What's Next for Canada's Top Producer Rep John Barrack?

3:11 AM PST 06/26/2012 by Etan Vlessing

The former lead negotiator for the Canadian Media Production Association has set up as a top adviser for local filmmakers, urging the Canadian industry "to grow up and become a business."

TORONTO – These are tense times for Canadian indie producers as they transition to digital media platforms like YouTube and Facebook that siphon away old-media audiences.

Handily, John Barrack has entered the Canadian arena as a top-level strategist for major film and TV producers after long serving as their brain in his role as top labor negotiator for the Canadian Media Production Association.

Fresh off nearly a decade negotiating labor contracts for Canadian producers, Barrack is turning his focus to helping local filmmakers face their toughest challenge: securing a commercial future with global partners as the safety net provided back home by the Canadian taxpayer increasingly frays.

“It’s time for this industry to grow up and become a business, and that means taking some real risk, especially in the international marketplace,” an upbeat Barrack, who is now set up at indie producer marblemedia in Toronto, said.

That means Canadian producers going beyond their usual show-us-the-money for more-of-the-same pitch to politicians in Ottawa to identifying what emerging digital audiences need globally.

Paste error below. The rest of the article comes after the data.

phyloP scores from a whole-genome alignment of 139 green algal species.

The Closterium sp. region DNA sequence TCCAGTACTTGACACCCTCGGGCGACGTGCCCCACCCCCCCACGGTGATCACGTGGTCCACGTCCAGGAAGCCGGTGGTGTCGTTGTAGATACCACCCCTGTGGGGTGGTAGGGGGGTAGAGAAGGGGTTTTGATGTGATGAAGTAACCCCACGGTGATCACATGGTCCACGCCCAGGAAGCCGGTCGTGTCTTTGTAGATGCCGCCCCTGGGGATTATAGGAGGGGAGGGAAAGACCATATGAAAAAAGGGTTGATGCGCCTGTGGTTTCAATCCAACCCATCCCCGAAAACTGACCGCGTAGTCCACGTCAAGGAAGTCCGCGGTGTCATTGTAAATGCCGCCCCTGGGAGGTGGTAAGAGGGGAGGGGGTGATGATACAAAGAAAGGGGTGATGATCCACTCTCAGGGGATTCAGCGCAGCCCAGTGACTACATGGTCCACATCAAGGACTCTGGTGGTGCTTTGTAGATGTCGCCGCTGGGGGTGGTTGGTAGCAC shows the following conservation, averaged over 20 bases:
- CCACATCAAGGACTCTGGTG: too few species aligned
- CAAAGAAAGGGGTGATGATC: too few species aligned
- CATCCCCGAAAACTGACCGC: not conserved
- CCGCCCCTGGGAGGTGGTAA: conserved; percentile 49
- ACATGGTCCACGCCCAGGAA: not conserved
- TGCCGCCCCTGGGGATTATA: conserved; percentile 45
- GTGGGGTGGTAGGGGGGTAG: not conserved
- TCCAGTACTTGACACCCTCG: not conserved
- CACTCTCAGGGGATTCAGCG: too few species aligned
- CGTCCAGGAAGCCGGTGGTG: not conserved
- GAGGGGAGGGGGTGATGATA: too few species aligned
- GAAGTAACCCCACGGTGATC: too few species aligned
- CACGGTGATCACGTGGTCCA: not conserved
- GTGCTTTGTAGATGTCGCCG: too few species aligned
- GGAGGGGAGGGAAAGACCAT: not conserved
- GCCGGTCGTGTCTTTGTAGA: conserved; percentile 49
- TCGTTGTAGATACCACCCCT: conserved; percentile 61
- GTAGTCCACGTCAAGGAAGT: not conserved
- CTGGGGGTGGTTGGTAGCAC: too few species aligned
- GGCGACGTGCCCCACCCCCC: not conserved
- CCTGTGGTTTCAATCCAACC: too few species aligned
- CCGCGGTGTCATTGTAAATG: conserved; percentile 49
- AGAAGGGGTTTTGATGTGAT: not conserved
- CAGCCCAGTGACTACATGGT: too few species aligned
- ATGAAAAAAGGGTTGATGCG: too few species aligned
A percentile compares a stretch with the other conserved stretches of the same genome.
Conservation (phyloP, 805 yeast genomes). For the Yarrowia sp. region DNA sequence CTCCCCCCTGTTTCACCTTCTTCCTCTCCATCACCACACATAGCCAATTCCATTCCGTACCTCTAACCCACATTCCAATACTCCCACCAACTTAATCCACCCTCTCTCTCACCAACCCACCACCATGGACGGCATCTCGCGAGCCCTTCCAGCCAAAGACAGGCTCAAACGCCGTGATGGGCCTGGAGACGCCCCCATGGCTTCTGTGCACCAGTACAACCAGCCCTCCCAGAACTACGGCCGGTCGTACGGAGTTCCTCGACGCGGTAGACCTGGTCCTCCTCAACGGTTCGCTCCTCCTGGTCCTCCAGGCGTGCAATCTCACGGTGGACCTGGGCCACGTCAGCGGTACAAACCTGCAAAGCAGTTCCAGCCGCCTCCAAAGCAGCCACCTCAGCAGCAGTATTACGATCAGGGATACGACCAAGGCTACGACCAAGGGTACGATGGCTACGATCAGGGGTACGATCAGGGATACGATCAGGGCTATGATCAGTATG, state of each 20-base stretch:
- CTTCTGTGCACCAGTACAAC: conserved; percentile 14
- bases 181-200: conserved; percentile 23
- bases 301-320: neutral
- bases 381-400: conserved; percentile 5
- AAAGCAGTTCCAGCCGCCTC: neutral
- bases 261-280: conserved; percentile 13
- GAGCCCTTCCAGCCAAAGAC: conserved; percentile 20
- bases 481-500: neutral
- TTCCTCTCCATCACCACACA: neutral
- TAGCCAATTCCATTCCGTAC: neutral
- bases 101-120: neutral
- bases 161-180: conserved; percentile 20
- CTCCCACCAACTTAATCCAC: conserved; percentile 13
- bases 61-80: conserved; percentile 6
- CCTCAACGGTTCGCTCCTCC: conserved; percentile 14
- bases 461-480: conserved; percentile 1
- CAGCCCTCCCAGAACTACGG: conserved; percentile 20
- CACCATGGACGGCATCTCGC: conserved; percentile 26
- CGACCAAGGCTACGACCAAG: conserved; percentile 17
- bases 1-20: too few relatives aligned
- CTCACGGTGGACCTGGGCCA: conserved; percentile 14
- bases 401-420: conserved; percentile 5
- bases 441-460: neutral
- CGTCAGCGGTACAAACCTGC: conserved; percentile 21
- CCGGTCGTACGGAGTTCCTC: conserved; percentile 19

“The system as we know it today may not exist tomorrow. We need to figure out how to go to the government with a viable alternative,” Barrack said of his boots-on-the-ground approach to new business development.

An example: Barrack sees frontier business opportunities for Canadian film and TV producers at the nexus of online communities and live events.

“Social media is not an end in itself. It’s a tool. The aim is to create live events and gather communities in,” Barrack said.

Here he urges Canadian producers to follow the music industry, a business battered by new digital technologies, and leverage social media to build live audiences for its product.

“You have the luxury of the communities you have around your shows. How do you leverage that?” Barrack questioned.

marblemedia co-CEO and executive producer Mark Bishop said Barrack is unique as an Canadian industry consigliere because of his business acumen and blue-sky thinking.

“It’s about seizing opportunities and looking at things from a different perspective, where there’s an opportunity for a new way to expand our content,” Bishop said of collaborating with Barrack on new initiatives.

“It’s all possible, but we spend a lot of time in the industry focusing on the financing for a single project, and we don’t spend enough time to say, it’s really about taking and expanding beyond what we’re thinking right now,” Bishop added.

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